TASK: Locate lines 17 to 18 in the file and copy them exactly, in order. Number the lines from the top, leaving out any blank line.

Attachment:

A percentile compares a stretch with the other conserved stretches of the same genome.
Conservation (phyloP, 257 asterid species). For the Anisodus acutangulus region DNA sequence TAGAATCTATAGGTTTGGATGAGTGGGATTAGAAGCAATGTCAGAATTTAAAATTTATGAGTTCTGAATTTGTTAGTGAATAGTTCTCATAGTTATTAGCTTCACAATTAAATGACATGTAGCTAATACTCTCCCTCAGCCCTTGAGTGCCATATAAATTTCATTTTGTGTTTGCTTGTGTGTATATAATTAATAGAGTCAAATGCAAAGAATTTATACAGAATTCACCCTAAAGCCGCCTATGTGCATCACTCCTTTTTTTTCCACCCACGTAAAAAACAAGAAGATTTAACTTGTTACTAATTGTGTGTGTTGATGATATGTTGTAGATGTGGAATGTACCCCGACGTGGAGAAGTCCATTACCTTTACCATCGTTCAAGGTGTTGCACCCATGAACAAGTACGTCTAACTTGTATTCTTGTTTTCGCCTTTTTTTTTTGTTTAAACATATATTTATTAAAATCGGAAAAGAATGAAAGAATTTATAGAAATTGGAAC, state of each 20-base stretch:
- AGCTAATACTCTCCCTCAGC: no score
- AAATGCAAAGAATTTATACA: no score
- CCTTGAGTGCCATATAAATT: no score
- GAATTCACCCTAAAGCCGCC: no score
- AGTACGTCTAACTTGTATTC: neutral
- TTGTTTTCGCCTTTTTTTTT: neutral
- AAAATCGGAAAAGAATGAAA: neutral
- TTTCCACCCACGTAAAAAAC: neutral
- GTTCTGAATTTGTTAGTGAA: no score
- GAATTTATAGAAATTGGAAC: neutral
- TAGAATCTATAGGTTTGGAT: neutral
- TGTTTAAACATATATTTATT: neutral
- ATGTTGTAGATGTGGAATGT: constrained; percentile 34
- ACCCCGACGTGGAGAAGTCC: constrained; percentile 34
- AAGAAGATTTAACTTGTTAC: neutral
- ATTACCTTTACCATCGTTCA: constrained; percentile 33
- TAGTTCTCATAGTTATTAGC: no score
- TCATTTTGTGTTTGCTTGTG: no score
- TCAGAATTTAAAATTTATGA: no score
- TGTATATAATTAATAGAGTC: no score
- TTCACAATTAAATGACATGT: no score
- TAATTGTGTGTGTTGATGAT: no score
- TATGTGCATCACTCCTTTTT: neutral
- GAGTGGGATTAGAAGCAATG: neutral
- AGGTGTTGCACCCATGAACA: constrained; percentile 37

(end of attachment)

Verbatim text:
- AAGAAGATTTAACTTGTTAC: neutral
- ATTACCTTTACCATCGTTCA: constrained; percentile 33